I actually saw Django Unchained back when it first came out, but didn't have the time to write anything major about it. But as I won't be done with Hungry Ghost until next week, I decided that it's better late than never.
This is a Quentin Tarantino film, so before even seeing a single frame you have some idea what to expect: subtle self-awareness, top-notch acting and writing, and brief scenes of brutal violence punctuating a surprisingly deep story. In fact, I think this is not only Tarantino's deepest film, but his riskiest. He's very knowingly and deliberately put himself in the awkward situation of being a white guy writing about racism.
He pulls it off. I would expect no less from Tarantino, but a big reason why he pulls it off is Christoph Waltz. Waltz won an Oscar for his performance, and deserved it, because his character King Schultz is the single most important person in the film. Consider him to be the perspective character for the white audience member, a stranger wandering the land of slaves and plantation owners. Schultz is an outsider by means of being a German immigrant, whereas the audience is separated from the setting by time, but the principle is the same. We know enough to properly identify the heroes and villains, but take for granted what makes them so. Schultz's character arc throughout the movie is his coming to realize just how awful things are. He begins the film regarding slavery as a bad thing, but his distaste is academic and detached, and he's not above playing the system against itself. But as his journey with Django takes him deeper and deeper into the belly of the beast, the true inhumanity of the institution slowly unfolds before him.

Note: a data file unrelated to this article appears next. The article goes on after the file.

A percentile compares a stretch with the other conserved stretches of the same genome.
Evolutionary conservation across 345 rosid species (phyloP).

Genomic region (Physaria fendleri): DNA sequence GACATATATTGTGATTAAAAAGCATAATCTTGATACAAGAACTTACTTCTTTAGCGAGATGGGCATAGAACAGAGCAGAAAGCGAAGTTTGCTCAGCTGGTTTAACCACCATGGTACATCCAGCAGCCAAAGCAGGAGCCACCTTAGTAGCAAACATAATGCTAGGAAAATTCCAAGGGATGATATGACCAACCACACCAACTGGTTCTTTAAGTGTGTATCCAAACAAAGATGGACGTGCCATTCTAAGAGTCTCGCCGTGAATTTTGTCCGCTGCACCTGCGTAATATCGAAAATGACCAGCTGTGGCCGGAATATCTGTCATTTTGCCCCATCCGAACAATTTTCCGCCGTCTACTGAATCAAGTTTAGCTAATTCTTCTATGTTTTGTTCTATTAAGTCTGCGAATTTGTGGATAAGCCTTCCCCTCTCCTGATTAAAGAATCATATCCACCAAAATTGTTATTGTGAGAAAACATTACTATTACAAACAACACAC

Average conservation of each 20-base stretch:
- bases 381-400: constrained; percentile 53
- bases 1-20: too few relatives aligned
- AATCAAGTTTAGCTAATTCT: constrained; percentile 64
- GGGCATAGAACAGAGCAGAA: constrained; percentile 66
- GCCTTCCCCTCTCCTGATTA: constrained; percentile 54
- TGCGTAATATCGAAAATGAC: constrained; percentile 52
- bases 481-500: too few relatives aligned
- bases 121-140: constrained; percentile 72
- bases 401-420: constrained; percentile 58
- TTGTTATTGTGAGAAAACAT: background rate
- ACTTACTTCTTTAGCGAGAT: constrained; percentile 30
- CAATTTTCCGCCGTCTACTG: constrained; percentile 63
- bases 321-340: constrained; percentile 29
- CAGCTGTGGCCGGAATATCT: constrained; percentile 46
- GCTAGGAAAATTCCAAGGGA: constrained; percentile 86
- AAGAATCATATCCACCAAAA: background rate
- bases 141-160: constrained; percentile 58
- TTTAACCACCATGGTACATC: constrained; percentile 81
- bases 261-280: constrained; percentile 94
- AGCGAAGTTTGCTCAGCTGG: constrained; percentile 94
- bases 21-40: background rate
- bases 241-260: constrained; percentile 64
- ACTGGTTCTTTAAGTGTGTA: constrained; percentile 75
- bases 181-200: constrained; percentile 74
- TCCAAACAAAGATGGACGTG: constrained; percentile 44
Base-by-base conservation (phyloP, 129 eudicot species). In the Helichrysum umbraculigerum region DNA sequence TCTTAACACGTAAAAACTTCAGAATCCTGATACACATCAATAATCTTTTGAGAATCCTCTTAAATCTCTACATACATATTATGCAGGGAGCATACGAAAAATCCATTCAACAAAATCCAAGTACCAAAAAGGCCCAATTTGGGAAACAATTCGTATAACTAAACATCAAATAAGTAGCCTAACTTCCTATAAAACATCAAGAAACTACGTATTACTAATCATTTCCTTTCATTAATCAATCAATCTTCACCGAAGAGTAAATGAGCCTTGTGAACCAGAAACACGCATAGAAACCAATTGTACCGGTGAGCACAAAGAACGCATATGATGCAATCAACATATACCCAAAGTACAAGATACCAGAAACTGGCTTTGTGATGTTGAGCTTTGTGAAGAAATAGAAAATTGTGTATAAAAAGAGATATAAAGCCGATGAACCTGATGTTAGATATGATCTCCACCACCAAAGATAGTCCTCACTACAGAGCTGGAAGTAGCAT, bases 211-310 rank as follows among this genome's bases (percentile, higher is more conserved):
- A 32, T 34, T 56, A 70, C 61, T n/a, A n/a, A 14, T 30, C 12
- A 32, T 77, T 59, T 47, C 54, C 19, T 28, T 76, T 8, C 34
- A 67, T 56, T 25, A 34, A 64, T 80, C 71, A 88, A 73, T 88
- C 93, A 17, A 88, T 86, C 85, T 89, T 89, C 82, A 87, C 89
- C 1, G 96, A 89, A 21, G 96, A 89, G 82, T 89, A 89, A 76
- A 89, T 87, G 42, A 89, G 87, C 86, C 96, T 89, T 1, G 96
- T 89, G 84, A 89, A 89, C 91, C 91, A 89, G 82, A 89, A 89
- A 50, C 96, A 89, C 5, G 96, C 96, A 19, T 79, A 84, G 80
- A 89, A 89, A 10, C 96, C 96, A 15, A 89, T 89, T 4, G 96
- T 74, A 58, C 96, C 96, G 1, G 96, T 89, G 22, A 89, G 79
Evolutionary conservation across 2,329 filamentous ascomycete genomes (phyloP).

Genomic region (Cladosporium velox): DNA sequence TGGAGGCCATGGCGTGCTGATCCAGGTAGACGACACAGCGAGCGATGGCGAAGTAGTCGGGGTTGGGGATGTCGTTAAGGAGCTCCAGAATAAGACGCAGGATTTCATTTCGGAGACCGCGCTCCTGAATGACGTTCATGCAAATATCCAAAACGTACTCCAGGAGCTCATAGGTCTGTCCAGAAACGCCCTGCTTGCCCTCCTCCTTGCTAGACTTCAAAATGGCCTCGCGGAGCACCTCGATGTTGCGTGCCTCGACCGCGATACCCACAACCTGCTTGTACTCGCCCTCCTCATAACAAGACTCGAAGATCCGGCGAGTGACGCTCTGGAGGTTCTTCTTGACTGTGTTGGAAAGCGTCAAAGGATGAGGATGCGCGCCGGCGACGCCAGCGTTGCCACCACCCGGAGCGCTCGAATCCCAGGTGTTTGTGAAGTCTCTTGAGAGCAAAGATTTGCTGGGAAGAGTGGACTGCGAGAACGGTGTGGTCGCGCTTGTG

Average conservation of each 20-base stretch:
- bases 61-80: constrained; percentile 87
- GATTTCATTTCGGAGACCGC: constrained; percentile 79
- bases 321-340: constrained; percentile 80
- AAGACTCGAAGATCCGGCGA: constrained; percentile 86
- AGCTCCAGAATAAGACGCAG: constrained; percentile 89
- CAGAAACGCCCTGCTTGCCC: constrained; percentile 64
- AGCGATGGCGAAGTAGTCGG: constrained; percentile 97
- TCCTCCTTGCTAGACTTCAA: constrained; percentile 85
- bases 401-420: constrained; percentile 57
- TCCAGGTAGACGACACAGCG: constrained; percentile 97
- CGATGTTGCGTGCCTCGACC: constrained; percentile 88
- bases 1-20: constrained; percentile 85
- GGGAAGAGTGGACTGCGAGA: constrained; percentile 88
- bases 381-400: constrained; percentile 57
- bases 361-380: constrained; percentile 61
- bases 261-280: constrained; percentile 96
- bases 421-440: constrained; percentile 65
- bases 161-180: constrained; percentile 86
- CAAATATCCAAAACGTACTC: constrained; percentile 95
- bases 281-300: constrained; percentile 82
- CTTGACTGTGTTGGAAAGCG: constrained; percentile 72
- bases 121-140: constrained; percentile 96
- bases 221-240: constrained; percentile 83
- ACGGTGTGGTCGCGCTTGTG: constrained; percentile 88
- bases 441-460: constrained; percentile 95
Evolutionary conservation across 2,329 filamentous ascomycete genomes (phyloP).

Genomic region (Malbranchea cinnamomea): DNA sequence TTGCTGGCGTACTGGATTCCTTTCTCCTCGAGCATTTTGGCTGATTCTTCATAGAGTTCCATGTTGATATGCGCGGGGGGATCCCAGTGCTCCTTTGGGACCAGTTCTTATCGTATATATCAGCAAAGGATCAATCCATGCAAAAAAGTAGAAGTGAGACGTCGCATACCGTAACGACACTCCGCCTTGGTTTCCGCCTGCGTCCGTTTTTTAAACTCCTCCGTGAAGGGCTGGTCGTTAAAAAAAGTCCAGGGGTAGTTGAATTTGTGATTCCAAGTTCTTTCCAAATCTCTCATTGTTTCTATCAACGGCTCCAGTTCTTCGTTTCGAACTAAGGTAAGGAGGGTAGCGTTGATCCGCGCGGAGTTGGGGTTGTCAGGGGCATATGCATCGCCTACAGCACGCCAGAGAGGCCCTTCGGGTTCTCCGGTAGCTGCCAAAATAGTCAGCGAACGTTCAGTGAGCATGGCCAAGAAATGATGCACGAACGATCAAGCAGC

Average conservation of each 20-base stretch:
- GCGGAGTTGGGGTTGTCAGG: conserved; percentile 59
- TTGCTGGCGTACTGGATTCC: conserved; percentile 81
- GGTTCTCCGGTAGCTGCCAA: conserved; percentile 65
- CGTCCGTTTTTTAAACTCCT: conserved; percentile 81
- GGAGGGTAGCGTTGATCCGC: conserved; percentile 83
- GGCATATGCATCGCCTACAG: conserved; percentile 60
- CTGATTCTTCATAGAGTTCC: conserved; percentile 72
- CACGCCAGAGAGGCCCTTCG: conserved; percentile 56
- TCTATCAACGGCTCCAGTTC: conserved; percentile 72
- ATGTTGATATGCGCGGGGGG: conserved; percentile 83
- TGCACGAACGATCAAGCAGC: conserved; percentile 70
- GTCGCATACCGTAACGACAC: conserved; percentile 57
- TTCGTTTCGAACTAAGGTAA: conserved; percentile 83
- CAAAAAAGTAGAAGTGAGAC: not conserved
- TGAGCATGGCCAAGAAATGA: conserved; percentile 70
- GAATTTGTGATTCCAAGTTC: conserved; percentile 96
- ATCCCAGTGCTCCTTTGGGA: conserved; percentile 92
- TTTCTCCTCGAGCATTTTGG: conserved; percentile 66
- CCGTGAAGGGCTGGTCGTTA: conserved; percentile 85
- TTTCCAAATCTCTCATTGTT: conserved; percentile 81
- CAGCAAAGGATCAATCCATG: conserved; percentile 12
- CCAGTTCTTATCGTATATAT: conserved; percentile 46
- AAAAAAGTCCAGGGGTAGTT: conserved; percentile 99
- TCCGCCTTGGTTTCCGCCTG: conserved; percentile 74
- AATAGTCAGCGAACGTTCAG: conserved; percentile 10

The plan to rescue Hilda is perfectly sound, but the genius of it is also its great failing: it's legal. This means that Schultz and Django can pull it off while still remaining respected members of society, but it also means that they have to acknowledge the rightness of the society, or at least pretend to. Schultz is fine with this at first, but becomes increasingly uncomfortable with the prospect of turning a blind eye to the brutality around him. Finally, he's offered the chance to walk away with everything he came for, exactly the victory he planned, in exchange for just one thing: he has to acknowledge that Candie is a honest man, and that the society that he lives in just. And Schultz can't do it. He scuttles his own plan at the very moment of success because, as he tells Django, "I just couldn't help myself." He couldn't go on paying lip service to a society so fundamentally corrupt.
If Schultz is the most important character in the film, the second most important is probably Stephen, Candie's loyal slave. Stephen's first scene is one of the best constructed scenes in the film, because it tells us in a few minutes 90% of what we need to know about the character. We see him sitting at a writing desk, writing out a check to which he affixes Candie's signature with a stamp. Then, through the window, he sees Candie's carriage approaching, and so he goes out to the front porch where he plays court jester, lobbing insults and repartee at Candie's entourage and even Candie himself for the amusement of all. Later scenes establish him as the power behind the throne, smart where Candie is merely educated and subtle where he is brutish.